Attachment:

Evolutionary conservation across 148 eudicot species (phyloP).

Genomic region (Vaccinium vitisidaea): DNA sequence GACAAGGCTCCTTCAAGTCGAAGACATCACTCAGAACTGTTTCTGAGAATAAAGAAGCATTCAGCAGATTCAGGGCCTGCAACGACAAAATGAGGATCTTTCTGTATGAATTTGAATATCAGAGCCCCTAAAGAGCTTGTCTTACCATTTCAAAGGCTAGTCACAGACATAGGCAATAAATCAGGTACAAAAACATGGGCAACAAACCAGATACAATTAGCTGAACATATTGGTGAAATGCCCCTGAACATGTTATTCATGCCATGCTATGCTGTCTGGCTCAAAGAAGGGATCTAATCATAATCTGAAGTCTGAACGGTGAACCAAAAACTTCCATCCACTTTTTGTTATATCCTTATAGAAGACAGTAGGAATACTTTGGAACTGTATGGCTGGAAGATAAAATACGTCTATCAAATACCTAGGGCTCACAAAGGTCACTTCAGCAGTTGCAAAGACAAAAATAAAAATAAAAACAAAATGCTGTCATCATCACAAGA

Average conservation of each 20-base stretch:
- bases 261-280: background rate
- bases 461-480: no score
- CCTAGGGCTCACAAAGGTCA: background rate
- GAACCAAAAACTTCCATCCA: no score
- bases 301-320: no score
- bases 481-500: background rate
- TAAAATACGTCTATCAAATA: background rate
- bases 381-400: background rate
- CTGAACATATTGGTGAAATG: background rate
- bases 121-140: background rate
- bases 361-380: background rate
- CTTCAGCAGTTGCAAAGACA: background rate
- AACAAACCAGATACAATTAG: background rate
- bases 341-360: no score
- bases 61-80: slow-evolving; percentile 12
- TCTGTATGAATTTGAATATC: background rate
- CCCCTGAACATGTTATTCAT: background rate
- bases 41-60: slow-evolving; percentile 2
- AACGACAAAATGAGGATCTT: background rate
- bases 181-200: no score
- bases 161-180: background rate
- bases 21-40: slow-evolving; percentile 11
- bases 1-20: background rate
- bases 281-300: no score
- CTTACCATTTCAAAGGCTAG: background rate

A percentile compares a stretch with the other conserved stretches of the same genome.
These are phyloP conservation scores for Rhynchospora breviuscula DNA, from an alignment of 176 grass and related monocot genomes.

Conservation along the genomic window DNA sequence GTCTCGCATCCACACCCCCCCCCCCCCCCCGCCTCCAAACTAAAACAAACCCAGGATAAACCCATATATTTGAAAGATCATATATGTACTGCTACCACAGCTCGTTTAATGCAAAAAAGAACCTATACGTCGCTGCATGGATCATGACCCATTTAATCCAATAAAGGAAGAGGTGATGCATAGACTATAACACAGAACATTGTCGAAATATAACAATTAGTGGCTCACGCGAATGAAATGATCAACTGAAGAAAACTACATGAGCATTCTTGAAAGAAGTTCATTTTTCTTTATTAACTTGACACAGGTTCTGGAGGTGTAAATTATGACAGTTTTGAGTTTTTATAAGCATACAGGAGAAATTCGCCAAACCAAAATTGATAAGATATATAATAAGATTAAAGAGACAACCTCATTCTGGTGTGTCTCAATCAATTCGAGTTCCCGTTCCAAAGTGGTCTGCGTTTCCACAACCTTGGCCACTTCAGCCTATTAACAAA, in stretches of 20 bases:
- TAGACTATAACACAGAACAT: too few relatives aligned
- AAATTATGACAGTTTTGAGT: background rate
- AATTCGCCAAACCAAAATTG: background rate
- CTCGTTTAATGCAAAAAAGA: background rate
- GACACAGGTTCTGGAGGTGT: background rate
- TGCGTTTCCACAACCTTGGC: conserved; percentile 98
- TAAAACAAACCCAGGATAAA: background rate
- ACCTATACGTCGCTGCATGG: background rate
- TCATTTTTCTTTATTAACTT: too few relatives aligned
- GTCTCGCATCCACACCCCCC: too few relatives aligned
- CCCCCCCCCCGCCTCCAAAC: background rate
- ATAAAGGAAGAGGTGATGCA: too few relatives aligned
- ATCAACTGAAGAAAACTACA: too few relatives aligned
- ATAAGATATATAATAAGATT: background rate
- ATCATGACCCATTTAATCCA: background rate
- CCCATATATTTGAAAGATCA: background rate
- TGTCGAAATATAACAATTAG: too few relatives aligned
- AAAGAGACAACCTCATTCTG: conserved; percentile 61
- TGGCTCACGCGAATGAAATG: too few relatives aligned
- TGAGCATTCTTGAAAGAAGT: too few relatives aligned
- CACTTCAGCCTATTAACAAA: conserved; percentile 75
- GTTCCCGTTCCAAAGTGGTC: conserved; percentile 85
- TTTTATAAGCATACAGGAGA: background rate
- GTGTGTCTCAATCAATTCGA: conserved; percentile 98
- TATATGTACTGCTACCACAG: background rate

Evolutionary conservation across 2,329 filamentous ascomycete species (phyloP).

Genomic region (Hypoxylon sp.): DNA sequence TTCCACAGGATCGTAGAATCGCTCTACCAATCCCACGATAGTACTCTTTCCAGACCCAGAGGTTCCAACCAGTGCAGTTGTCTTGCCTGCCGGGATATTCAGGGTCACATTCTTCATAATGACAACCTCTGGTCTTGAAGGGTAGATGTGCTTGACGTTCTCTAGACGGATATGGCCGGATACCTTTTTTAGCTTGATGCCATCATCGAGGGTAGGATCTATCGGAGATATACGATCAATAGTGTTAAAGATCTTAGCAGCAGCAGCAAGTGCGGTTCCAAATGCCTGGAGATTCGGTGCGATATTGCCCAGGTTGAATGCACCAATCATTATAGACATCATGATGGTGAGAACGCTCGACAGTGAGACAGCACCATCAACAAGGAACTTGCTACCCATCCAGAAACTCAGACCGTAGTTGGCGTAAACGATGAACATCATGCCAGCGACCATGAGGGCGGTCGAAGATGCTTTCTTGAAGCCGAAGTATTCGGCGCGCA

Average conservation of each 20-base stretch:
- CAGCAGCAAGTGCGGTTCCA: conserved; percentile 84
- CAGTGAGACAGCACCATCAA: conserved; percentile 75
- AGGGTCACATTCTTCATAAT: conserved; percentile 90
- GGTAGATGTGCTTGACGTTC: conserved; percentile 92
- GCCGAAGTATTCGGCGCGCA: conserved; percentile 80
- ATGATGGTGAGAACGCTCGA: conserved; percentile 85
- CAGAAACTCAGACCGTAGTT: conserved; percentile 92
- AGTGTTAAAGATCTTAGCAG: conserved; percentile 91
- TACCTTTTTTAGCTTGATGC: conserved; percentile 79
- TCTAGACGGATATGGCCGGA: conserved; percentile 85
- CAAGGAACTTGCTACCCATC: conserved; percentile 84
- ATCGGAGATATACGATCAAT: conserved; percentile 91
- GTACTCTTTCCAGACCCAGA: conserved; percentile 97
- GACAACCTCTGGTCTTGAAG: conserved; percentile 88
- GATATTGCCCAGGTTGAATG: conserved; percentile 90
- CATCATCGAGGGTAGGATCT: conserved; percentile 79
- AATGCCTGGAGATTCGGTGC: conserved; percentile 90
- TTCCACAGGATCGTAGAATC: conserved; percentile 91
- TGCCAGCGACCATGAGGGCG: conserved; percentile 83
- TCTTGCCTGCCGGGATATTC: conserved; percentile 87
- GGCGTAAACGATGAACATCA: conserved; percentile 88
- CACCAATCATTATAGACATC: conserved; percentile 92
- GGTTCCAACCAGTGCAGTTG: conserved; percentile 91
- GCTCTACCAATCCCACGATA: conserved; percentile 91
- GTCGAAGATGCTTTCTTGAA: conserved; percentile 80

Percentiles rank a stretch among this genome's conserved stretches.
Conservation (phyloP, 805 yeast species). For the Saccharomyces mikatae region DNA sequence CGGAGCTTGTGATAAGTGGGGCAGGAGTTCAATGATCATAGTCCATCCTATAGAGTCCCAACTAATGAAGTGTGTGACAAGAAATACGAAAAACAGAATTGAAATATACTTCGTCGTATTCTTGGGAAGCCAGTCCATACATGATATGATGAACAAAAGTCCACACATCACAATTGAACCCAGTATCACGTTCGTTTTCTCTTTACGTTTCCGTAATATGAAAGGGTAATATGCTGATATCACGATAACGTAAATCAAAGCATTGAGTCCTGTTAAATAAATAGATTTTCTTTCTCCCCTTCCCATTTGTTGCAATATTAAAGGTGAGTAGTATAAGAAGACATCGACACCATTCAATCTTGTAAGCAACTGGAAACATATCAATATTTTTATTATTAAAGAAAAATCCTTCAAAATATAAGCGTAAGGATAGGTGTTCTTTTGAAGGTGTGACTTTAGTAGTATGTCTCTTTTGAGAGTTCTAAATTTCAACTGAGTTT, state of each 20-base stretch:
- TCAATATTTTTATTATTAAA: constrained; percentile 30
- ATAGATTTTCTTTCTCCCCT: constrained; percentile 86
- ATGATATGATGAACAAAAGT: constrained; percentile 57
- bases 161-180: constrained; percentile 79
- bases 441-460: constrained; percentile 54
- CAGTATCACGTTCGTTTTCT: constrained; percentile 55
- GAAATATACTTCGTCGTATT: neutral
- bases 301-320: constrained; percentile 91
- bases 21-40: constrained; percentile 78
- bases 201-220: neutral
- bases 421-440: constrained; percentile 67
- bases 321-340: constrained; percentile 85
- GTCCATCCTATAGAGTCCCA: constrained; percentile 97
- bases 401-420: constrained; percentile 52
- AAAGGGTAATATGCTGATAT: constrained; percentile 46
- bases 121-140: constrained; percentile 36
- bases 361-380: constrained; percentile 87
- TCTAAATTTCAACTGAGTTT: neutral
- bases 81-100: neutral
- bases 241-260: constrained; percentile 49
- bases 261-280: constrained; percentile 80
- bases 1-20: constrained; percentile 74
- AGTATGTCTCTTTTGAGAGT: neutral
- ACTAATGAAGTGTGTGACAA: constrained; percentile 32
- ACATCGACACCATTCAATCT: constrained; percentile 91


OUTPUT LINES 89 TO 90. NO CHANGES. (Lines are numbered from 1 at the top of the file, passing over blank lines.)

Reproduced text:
- ATGATATGATGAACAAAAGT: constrained; percentile 57
- bases 161-180: constrained; percentile 79